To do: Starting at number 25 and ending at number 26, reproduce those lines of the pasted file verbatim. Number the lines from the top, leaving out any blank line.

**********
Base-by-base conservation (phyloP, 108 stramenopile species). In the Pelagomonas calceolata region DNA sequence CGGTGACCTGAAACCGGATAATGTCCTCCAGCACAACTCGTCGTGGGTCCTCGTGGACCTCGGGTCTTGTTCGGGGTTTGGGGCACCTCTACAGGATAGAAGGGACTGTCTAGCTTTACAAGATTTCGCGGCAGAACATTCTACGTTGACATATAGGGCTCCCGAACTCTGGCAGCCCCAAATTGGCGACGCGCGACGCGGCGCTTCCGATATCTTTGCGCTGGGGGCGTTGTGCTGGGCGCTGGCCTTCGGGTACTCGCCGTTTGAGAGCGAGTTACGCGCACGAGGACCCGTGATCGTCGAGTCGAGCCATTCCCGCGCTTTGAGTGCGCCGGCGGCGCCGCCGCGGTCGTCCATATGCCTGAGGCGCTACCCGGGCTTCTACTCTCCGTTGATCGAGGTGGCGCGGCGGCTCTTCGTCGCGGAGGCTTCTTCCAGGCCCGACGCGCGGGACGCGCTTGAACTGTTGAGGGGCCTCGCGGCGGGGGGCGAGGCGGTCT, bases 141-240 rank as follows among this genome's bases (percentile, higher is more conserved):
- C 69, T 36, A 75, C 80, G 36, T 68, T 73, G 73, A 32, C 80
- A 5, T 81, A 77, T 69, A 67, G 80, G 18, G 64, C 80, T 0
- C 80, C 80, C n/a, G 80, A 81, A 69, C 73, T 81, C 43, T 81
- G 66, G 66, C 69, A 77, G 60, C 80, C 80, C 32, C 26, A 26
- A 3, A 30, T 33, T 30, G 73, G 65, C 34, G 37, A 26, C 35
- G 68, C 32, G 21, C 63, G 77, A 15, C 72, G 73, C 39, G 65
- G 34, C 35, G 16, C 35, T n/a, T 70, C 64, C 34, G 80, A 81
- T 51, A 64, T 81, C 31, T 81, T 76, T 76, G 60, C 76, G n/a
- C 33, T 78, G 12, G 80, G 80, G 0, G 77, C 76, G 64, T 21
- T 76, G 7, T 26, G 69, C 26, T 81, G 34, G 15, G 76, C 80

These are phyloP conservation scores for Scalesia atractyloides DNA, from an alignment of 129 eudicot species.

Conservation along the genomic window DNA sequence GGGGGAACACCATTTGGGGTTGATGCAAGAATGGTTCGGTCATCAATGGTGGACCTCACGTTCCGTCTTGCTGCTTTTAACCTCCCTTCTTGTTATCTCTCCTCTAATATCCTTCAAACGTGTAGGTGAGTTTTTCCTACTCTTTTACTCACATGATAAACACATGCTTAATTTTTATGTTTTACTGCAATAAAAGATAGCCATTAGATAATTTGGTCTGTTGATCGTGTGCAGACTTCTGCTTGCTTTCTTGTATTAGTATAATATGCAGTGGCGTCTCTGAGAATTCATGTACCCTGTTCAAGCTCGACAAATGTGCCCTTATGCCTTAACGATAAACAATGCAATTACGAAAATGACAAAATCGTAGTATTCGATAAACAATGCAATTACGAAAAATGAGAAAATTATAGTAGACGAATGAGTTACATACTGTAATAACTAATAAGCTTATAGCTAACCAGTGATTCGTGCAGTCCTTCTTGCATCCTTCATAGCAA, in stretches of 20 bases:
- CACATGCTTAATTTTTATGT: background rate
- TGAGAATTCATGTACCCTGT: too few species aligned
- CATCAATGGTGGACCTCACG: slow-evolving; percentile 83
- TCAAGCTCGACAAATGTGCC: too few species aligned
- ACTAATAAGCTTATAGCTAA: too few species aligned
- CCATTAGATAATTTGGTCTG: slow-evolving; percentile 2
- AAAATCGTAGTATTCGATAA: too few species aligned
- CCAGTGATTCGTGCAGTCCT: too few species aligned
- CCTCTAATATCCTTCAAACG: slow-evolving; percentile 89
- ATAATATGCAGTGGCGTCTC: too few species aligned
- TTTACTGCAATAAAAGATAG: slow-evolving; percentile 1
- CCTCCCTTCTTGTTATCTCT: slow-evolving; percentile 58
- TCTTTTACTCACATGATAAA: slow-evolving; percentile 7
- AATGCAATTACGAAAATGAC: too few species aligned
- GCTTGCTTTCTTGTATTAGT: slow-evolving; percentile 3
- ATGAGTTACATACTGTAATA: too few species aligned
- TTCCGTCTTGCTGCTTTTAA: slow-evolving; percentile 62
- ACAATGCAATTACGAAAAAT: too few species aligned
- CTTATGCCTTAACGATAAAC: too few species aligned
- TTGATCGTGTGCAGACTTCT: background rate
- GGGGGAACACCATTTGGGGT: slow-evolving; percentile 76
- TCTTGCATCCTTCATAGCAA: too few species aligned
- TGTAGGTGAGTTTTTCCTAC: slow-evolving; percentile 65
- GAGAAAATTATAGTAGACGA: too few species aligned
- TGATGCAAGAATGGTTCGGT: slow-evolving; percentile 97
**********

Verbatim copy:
- CCTCCCTTCTTGTTATCTCT: slow-evolving; percentile 58
- TCTTTTACTCACATGATAAA: slow-evolving; percentile 7